The Springfield chapter of the NAACP has created an Economic Justice Task Force to address — among several other issues — the impact of COVID-19 on the homeless community, especially in cold weather.
“This effort seeks to advocate for justice and change in our community in areas related to poverty and homelessness. The core values of the NAACP which include; Economic Opportunity, Health, Education, Criminal Justice, and Local and Federal Advocacy all call us to action to address gaps in policies, practices, and the way that people are viewed and treated in our city,” a post on the NAACP’s Facebook page read.
The task force will be a yearlong collaborative effort between the NAACP’s Religious Affairs Committee, Housing Committee, and the Women in the NAACP committee. Its first meeting will be via Zoom on Friday.
Brentwood Christian Church Rev. Phil Snider is among the several faith leaders who have been tapped to serve on the task force. There are also people involved in housing, as well as homeless advocates and people who have lived experience with homelessness.
“The concerns surrounding homelessness in Springfield and the Ozarks are immense,” Snider said. “Our rates of poverty are off the charts and as a community, we’ve got to come together in all facets: people of faith and people of good faith who may not necessarily be religious. It just takes all of us coming together to do what we can for the common good of everybody in our community.”
According to the social media post, the group will meet regularly to advance the following 11 issues through conversation, advocacy, and efforts to bring about positive and needed change in our community:
- The immediate impact of COVID-19 on the unsheltered — especially in cold weather;
- Addressing the gaps in current systems and policies toward the unsheltered members of our community;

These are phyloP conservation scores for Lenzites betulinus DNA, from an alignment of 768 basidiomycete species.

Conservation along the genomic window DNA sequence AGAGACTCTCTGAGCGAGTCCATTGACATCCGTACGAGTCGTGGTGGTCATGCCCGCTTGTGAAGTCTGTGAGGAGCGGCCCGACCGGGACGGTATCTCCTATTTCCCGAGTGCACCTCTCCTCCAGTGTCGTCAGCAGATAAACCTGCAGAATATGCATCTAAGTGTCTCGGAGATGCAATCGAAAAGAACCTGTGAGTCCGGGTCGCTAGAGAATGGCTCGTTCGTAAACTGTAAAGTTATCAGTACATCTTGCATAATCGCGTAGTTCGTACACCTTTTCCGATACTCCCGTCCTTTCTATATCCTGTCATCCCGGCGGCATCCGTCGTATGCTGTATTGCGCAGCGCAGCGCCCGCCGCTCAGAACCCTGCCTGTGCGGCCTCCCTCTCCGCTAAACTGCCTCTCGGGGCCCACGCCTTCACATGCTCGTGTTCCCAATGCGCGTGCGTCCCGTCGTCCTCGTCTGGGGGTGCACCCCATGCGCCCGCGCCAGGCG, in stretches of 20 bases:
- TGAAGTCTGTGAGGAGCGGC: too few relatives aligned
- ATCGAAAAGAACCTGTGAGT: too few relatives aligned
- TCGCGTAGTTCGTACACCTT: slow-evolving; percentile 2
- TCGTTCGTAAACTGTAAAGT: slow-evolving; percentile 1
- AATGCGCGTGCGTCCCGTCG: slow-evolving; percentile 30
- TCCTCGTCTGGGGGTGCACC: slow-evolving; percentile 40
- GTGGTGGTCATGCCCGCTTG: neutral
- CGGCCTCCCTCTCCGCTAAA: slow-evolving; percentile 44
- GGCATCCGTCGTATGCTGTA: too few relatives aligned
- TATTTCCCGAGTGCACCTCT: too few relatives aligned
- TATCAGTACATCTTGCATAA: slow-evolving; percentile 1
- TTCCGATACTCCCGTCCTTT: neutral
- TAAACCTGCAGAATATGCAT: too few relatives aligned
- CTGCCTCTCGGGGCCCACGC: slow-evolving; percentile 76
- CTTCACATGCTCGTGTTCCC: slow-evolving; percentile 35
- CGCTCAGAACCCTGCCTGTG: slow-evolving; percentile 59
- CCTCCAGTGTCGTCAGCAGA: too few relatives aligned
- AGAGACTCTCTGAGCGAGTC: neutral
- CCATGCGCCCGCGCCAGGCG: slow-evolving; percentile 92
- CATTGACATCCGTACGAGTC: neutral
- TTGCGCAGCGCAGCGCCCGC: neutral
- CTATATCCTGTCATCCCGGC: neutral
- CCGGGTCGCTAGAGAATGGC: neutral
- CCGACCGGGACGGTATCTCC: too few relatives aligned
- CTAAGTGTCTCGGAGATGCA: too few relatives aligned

- The need for an additional day shelter in our community;
- Working to decriminalize homelessness and re-establishing Homeless Court in our community;
- Discussions with local medical care centers about discharge policies and public health practices;
- The creation of crisis shelters for families, children, and teens;
- Springfield’s skyrocketing poverty rate which is double the national average;
- The lack of safe, affordable housing in our community;
- The need for expanded mental health and addiction resources for those in poverty and with limited medical coverage;
- Addressing the heightened vulnerability of women in poverty, domestic violence situations, and homelessness;
- Raising public awareness and providing education about the current realities of poverty and homelessness in our community.
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The task force is made up of faith leaders, community advocates, those working directly with members of our community who are impacted by poverty, and individuals with lived experience on the streets of Springfield, the post said.
Task force members include:
- Christie Love: The Connecting Grounds, Religious Affairs Co-Chair NAACP
- Tracey Wolff: UMC Field Ministry, Religious Affairs Co-Chair NAACP
- Isabelle Walker: Member, National Association of REALTORS, Housing Chair NAACP
- Kaijuanda Sutton: Community Advocate, Women in NACCP Chair
- Ashley Quinn: National Avenue Community Church
- Jenn Simmons: National Avenue Community Church
- Ben Stringer: The Venues
- Phil Snider: Brentwood Christian Church
- Emily Bowen Marler: Brentwood Christian Church
- Katie Kring: Springfield Street Choir
- Larry Flenoid: Real Love, Real Change
- Leonard B. Horton: senior instructor of journalism, Missouri State University, member of the National Association of REALTORS
- Paul Sartin: Lived experience with homelessness
- John Reier: Lived experience with homelessness
- Andrea Natal: The Connecting Grounds
- Katrin Scott: The Connecting Grounds
- Annie Busch: Retired executive director of the Springfield-Greene County Library and community advocate
- Chris Rice: Veterans Coming Home Center
- Katie Kepley: Veterans Coming Home Center
- Pat Johnson: Retired nurse and homeless advocate
Additional members may be added to the group as work progresses over the next few months, the Springfield NAACP said, promising regular monthly updates on its website and Facebook page.
Snider said he appreciates that the task force is including people who have lived experience with homelessness, as well as those who are directly serving the population every day.
“I’m someone who has longtime been a part of a progressive faith community in Springfield that emphasized a lot of reaching out and such,” Snider said. “But oftentimes I’ve done that from a distance without really knowing any unsheltered friends or neighbors.
“Those experiences and interactions with our unsheltered friends are really transformative,” he said. “I’m really glad (Pastor Love) has put together a group of people that will really help us understand from an experiential standpoint, not just a theoretical or ideological standpoint.”